James Todd Small

f a m i l y
Children with:
Hannah Wheatley

Emma R. Small
James Todd Small
  • Born: 4 Jan 1836, Miami County, OH
  • Married 28 Feb 1866 to Hannah Wheatley

    pict4924.jpg [126x193] James Todd Small
    James Todd Small, of Scammon, has led a long, useful and successful life. He was born in Miami county, Ohio, Jan. 4, 1836. His parents were John and Margaret K. (Betson) Small. His father was born in Montgomery county, Ohio, and was a son of Andrew Small, who was a Pennsylvanian by birth, a scion of Scotch parentage, and a soldier in the Revolutionary war, after the close of which war he settled in Ohio. The mother of James Todd was born in Montgomery county, Ohio, and was a daughter of John Betson, a Frenchman. About ten years after their marriage John Small and wife obtained a Government patent to land in Miami county, Ohio, moved onto the land, developed it into a fine farm, and spent the rest of their days in that county. They had ten children, nine of whom grew to mature years, and three are now (1911) living.

    James Todd Small was born and reared on his father's farm, in Miami county, and remained under the parental roof until twenty-one years of age. In the old primitive country schoolhouse he obtained his preliminary education, which was supplemented by a high school education, obtained at Piqua, Ohio. At the age of twenty-two years he began teaching in the country or district schools of Ohio. For ten years he taught in the schools of Miami and Montgomery counties, following farming during the summer seasons. Mr. Small was married Feb. 28, 1866, to Miss Hannah Wheatley, who was born in Montgomery county, Ohio, Feb. 26, 1839, a daughter of Joseph and Mary Ellen (Lowry) Wheatley. Her father was born in Massachusetts and was a son of Richard Wheatley, an Englishman, who first settled in Massachusetts and thence removed to Ohio. Mrs. Small's mother was born in Maryland, not far from Washington City. She was of English descent. She bore her husband eight children, seven of whom grew to manhood and womanhood, and six of them are still living. The father was a farmer and also operated a sawmill. Their days were spent in Ohio after coming to that state. Mr. and Mrs. Small have had seven children, three of whom died in childhood. Those living are: Emma, the wife of David Mackie, Jr., of Scammon; Mabel, the wife of Thomas Pryor, who is associated with Mr. Small in business, at Scammon; Mary, the wife of Ernest Coontz, of Ft. Scott, Kan.; and Hubert Edwin, now studying music in Chicago.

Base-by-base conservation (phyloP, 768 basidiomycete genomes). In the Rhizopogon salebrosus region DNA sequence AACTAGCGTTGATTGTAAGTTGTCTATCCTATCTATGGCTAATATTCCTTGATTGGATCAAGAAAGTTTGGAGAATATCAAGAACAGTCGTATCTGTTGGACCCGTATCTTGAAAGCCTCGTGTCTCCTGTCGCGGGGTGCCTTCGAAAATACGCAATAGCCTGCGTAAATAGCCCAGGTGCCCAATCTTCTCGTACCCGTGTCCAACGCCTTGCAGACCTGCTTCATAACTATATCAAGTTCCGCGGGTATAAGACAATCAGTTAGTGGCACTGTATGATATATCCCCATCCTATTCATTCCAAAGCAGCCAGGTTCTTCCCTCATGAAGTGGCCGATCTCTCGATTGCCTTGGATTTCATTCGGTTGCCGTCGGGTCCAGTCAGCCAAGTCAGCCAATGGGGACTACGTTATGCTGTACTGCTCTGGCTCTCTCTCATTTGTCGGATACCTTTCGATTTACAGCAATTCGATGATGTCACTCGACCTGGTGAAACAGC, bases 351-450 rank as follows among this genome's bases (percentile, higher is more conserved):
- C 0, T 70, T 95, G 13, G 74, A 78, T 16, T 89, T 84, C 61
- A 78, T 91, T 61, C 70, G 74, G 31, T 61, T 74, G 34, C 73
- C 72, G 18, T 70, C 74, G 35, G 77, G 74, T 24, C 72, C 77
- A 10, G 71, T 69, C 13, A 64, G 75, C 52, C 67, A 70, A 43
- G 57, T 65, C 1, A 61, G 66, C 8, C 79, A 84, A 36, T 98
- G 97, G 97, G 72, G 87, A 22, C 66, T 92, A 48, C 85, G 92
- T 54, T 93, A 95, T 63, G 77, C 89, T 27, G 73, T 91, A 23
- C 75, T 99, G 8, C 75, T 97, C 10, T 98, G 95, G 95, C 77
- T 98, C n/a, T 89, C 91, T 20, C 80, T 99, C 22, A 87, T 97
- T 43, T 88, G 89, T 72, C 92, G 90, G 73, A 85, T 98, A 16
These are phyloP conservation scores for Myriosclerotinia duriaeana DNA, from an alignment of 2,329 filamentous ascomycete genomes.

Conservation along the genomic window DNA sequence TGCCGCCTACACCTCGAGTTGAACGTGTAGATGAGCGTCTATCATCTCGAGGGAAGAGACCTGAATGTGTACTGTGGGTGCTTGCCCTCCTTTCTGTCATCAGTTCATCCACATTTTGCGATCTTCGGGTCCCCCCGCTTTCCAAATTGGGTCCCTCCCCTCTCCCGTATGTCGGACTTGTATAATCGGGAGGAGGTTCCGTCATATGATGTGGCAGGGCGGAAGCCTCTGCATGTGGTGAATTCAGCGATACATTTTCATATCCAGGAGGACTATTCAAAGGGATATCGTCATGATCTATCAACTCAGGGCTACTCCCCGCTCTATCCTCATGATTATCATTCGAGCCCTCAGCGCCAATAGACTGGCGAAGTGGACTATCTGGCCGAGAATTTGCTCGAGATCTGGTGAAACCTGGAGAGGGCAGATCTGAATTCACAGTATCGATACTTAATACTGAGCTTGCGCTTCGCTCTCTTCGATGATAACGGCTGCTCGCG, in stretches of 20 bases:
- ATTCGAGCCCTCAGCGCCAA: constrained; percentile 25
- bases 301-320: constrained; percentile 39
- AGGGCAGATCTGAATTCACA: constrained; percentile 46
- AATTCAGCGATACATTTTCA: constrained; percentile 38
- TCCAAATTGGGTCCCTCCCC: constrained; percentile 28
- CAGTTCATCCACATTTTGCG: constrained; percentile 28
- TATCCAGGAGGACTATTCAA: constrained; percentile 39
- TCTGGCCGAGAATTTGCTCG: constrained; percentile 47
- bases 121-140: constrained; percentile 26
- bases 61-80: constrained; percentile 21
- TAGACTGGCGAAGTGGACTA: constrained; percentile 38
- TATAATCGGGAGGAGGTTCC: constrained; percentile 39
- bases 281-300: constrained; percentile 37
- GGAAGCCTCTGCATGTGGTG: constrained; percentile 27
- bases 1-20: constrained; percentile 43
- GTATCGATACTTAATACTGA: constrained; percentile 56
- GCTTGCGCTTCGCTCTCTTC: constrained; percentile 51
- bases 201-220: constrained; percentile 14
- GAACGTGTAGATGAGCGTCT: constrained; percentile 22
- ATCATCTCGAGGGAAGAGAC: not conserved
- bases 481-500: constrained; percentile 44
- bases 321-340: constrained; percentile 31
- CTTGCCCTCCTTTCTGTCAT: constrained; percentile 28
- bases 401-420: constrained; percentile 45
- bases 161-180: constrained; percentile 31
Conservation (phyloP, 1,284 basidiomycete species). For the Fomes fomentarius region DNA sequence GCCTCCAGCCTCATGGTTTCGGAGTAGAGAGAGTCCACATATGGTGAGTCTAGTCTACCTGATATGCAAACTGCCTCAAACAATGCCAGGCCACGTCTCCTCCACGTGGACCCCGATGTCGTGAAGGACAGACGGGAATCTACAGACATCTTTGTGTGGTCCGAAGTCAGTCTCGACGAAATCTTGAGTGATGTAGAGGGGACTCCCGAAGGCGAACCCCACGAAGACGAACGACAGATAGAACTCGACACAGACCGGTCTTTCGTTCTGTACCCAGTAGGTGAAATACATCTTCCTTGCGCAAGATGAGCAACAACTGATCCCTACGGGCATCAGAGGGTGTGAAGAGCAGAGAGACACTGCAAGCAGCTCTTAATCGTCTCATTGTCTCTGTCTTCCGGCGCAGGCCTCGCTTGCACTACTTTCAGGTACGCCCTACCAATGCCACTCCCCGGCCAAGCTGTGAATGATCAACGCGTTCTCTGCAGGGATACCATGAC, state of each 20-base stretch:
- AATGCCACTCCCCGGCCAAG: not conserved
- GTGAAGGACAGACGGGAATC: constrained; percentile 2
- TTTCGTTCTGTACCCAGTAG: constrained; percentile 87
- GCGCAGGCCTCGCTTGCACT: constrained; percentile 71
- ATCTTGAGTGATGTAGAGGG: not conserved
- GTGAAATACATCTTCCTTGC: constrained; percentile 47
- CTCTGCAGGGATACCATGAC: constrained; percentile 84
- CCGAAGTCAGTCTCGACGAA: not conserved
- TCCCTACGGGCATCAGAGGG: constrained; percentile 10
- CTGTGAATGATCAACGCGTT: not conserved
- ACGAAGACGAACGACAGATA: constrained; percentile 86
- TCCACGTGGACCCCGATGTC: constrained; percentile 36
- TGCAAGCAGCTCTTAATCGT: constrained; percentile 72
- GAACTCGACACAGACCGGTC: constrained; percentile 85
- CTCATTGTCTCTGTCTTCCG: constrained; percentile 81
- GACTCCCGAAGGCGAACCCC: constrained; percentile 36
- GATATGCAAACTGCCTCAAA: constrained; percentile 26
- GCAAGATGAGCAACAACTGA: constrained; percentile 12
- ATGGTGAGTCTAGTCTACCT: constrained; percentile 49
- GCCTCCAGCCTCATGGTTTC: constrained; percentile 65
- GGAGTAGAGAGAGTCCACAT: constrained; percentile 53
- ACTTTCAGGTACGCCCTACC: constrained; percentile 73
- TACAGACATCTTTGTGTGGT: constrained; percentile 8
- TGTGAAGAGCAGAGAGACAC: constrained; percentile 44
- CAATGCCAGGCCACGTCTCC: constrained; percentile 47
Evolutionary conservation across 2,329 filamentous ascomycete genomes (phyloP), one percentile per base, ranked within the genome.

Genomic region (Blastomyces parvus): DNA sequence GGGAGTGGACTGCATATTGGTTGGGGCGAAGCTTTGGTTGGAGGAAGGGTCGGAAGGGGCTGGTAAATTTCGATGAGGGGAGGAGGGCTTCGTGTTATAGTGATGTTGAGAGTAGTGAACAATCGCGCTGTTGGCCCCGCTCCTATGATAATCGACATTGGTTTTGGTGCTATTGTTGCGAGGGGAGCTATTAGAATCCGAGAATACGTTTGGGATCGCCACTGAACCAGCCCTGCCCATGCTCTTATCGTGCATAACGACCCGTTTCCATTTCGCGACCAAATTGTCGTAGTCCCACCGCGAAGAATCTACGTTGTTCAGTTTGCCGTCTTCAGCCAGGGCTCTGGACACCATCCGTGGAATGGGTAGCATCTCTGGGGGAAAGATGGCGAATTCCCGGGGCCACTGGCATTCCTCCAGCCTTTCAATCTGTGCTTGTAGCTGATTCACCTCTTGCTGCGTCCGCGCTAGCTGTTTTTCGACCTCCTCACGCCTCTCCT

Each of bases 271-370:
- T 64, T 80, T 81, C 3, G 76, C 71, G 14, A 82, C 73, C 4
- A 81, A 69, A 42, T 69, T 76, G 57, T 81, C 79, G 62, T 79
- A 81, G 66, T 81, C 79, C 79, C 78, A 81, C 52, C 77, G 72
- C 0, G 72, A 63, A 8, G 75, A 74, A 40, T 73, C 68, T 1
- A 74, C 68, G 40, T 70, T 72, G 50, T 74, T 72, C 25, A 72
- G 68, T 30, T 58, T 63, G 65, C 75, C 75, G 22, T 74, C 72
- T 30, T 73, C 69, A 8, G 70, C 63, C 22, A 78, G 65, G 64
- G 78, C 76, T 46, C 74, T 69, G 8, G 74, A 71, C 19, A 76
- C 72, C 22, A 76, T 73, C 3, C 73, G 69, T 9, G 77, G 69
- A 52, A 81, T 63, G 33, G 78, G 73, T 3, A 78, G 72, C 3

In 1872 Mr. and Mrs. Small came to Kansas and settled on a farm at Pleasantview, about six miles east of Scammon. There they lived and farmed until 1890, in which year they left the farm and removed to the town of Scammon, where they have since resided, and where Mr. Small has since been successfully engaged in business. He has been and is now interested in the lumber business. He is also a hardware merchant, and is engaged in the furniture and undertaking business. Beginning life as a school teacher and then farming on a limited capital, then coming to Kansas and farming here for eighteen years, his business career since he left the farm covering a period of over twenty-one years—he has been an active man, forging his way in the commercial or financial world from a poor to that of a moderately wealthy man. He well deserves the rest from active business which he is now enjoying. During all these years of perseverance and struggle his devoted and faithful wife has proven, indeed, a helpmate, brightening life's pathway for him. Both he and his wife are members of the Presbyterian church, in the faith of which they have brought up their children. They were organizers of the Presbyterian church at Pleasantview, but are now members of the Scammon congregation. Since coming to Kansas Mr. Small has been a ruling elder in the church. He and his wife have led exemplary lives and merit the high esteem in which they are universally held by all who know them. In politics Mr. Small has always been a Republican, but he has never sought political honors, preferring to devote his time to his personal affairs; yet he has always manifested a becoming interest in the public welfare. In 1864 he enlisted in Company D, One Hundred and Thirty-first Ohio National Guards and served 100 days in the defense of the Union. His life has been such as is deserving of emulation. He is a worthy citizen.
    Pages 552-553 from volume III, part 1 of Kansas: a cyclopedia of state history, embracing events, institutions, industries, counties, cities, towns, prominent persons, etc. ... / with a supplementary volume devoted to selected personal history and reminiscence. Standard Pub. Co. Chicago : 1912. 3 v. in 4. : front., ill., ports.; 28 cm. Vols. I-II edited by Frank W. Blackmar. Transcribed December 2002 by Carolyn Ward. This volume is identified at the Kansas State Historical Society as microfilm LM195. It is a two-part volume 3.
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